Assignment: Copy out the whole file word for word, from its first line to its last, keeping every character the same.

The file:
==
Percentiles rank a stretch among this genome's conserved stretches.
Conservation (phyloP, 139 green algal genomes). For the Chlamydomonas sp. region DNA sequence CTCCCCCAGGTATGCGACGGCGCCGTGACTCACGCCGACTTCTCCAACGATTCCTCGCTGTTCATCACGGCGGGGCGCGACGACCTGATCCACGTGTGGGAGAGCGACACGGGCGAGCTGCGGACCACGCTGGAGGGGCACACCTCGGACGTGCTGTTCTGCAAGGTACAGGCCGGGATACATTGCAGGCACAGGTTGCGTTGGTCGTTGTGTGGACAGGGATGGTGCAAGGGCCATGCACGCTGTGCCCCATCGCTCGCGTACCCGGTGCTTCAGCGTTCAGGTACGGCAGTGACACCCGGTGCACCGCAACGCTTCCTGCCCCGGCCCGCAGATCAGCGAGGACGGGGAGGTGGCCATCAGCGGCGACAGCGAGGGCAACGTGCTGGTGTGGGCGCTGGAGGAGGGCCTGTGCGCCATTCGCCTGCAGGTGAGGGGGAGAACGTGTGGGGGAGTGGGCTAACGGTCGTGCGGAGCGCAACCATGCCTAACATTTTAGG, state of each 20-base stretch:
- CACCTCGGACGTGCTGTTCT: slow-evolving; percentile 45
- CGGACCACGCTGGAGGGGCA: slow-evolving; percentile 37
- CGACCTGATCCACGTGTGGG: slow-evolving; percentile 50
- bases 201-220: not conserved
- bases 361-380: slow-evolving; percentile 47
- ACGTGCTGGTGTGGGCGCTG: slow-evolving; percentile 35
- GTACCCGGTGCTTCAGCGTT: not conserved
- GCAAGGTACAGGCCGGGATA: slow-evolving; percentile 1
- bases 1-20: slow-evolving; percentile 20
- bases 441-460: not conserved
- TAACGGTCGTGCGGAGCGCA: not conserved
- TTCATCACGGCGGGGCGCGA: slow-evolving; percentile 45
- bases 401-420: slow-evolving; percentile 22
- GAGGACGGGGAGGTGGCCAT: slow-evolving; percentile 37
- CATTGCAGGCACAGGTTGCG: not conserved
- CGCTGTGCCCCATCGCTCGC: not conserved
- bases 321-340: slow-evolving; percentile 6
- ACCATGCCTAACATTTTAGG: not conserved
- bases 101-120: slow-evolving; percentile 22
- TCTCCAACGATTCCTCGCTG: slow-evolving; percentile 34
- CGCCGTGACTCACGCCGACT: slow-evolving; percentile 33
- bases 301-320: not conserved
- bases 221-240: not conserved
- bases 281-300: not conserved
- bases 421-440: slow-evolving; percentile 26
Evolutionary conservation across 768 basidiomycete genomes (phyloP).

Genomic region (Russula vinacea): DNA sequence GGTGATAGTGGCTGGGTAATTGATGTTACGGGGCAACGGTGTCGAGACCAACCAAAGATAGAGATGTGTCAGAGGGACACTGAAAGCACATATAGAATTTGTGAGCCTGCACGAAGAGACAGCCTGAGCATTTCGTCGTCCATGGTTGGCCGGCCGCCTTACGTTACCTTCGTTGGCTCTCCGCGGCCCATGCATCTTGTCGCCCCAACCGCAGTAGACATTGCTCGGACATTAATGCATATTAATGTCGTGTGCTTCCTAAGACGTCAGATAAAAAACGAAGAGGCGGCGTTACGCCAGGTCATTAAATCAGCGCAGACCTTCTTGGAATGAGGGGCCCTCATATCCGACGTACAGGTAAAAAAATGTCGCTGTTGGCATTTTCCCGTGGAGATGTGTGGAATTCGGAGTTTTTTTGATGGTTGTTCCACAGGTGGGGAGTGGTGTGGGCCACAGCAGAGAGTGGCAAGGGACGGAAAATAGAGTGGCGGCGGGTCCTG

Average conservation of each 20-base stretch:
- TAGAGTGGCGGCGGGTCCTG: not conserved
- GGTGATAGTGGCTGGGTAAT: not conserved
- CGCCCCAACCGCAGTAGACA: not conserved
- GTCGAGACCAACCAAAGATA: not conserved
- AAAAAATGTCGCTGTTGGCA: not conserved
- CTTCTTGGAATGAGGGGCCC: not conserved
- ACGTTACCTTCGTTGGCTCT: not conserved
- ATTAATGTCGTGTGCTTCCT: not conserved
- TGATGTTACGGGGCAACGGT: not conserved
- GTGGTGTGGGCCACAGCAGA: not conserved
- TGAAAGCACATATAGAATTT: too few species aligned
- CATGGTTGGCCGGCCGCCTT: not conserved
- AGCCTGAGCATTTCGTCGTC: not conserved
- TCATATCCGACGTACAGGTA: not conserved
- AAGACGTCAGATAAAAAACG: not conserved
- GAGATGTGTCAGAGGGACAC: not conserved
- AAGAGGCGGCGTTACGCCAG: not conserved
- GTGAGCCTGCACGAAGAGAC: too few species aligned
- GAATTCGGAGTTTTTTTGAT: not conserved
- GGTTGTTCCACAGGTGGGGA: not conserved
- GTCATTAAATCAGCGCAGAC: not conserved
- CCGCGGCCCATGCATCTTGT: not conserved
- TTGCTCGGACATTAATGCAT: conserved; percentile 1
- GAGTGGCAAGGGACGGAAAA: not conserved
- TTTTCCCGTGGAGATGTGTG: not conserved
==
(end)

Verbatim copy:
Percentiles rank a stretch among this genome's conserved stretches.
Conservation (phyloP, 139 green algal genomes). For the Chlamydomonas sp. region DNA sequence CTCCCCCAGGTATGCGACGGCGCCGTGACTCACGCCGACTTCTCCAACGATTCCTCGCTGTTCATCACGGCGGGGCGCGACGACCTGATCCACGTGTGGGAGAGCGACACGGGCGAGCTGCGGACCACGCTGGAGGGGCACACCTCGGACGTGCTGTTCTGCAAGGTACAGGCCGGGATACATTGCAGGCACAGGTTGCGTTGGTCGTTGTGTGGACAGGGATGGTGCAAGGGCCATGCACGCTGTGCCCCATCGCTCGCGTACCCGGTGCTTCAGCGTTCAGGTACGGCAGTGACACCCGGTGCACCGCAACGCTTCCTGCCCCGGCCCGCAGATCAGCGAGGACGGGGAGGTGGCCATCAGCGGCGACAGCGAGGGCAACGTGCTGGTGTGGGCGCTGGAGGAGGGCCTGTGCGCCATTCGCCTGCAGGTGAGGGGGAGAACGTGTGGGGGAGTGGGCTAACGGTCGTGCGGAGCGCAACCATGCCTAACATTTTAGG, state of each 20-base stretch:
- CACCTCGGACGTGCTGTTCT: slow-evolving; percentile 45
- CGGACCACGCTGGAGGGGCA: slow-evolving; percentile 37
- CGACCTGATCCACGTGTGGG: slow-evolving; percentile 50
- bases 201-220: not conserved
- bases 361-380: slow-evolving; percentile 47
- ACGTGCTGGTGTGGGCGCTG: slow-evolving; percentile 35
- GTACCCGGTGCTTCAGCGTT: not conserved
- GCAAGGTACAGGCCGGGATA: slow-evolving; percentile 1
- bases 1-20: slow-evolving; percentile 20
- bases 441-460: not conserved
- TAACGGTCGTGCGGAGCGCA: not conserved
- TTCATCACGGCGGGGCGCGA: slow-evolving; percentile 45
- bases 401-420: slow-evolving; percentile 22
- GAGGACGGGGAGGTGGCCAT: slow-evolving; percentile 37
- CATTGCAGGCACAGGTTGCG: not conserved
- CGCTGTGCCCCATCGCTCGC: not conserved
- bases 321-340: slow-evolving; percentile 6
- ACCATGCCTAACATTTTAGG: not conserved
- bases 101-120: slow-evolving; percentile 22
- TCTCCAACGATTCCTCGCTG: slow-evolving; percentile 34
- CGCCGTGACTCACGCCGACT: slow-evolving; percentile 33
- bases 301-320: not conserved
- bases 221-240: not conserved
- bases 281-300: not conserved
- bases 421-440: slow-evolving; percentile 26
Evolutionary conservation across 768 basidiomycete genomes (phyloP).

Genomic region (Russula vinacea): DNA sequence GGTGATAGTGGCTGGGTAATTGATGTTACGGGGCAACGGTGTCGAGACCAACCAAAGATAGAGATGTGTCAGAGGGACACTGAAAGCACATATAGAATTTGTGAGCCTGCACGAAGAGACAGCCTGAGCATTTCGTCGTCCATGGTTGGCCGGCCGCCTTACGTTACCTTCGTTGGCTCTCCGCGGCCCATGCATCTTGTCGCCCCAACCGCAGTAGACATTGCTCGGACATTAATGCATATTAATGTCGTGTGCTTCCTAAGACGTCAGATAAAAAACGAAGAGGCGGCGTTACGCCAGGTCATTAAATCAGCGCAGACCTTCTTGGAATGAGGGGCCCTCATATCCGACGTACAGGTAAAAAAATGTCGCTGTTGGCATTTTCCCGTGGAGATGTGTGGAATTCGGAGTTTTTTTGATGGTTGTTCCACAGGTGGGGAGTGGTGTGGGCCACAGCAGAGAGTGGCAAGGGACGGAAAATAGAGTGGCGGCGGGTCCTG

Average conservation of each 20-base stretch:
- TAGAGTGGCGGCGGGTCCTG: not conserved
- GGTGATAGTGGCTGGGTAAT: not conserved
- CGCCCCAACCGCAGTAGACA: not conserved
- GTCGAGACCAACCAAAGATA: not conserved
- AAAAAATGTCGCTGTTGGCA: not conserved
- CTTCTTGGAATGAGGGGCCC: not conserved
- ACGTTACCTTCGTTGGCTCT: not conserved
- ATTAATGTCGTGTGCTTCCT: not conserved
- TGATGTTACGGGGCAACGGT: not conserved
- GTGGTGTGGGCCACAGCAGA: not conserved
- TGAAAGCACATATAGAATTT: too few species aligned
- CATGGTTGGCCGGCCGCCTT: not conserved
- AGCCTGAGCATTTCGTCGTC: not conserved
- TCATATCCGACGTACAGGTA: not conserved
- AAGACGTCAGATAAAAAACG: not conserved
- GAGATGTGTCAGAGGGACAC: not conserved
- AAGAGGCGGCGTTACGCCAG: not conserved
- GTGAGCCTGCACGAAGAGAC: too few species aligned
- GAATTCGGAGTTTTTTTGAT: not conserved
- GGTTGTTCCACAGGTGGGGA: not conserved
- GTCATTAAATCAGCGCAGAC: not conserved
- CCGCGGCCCATGCATCTTGT: not conserved
- TTGCTCGGACATTAATGCAT: conserved; percentile 1
- GAGTGGCAAGGGACGGAAAA: not conserved
- TTTTCCCGTGGAGATGTGTG: not conserved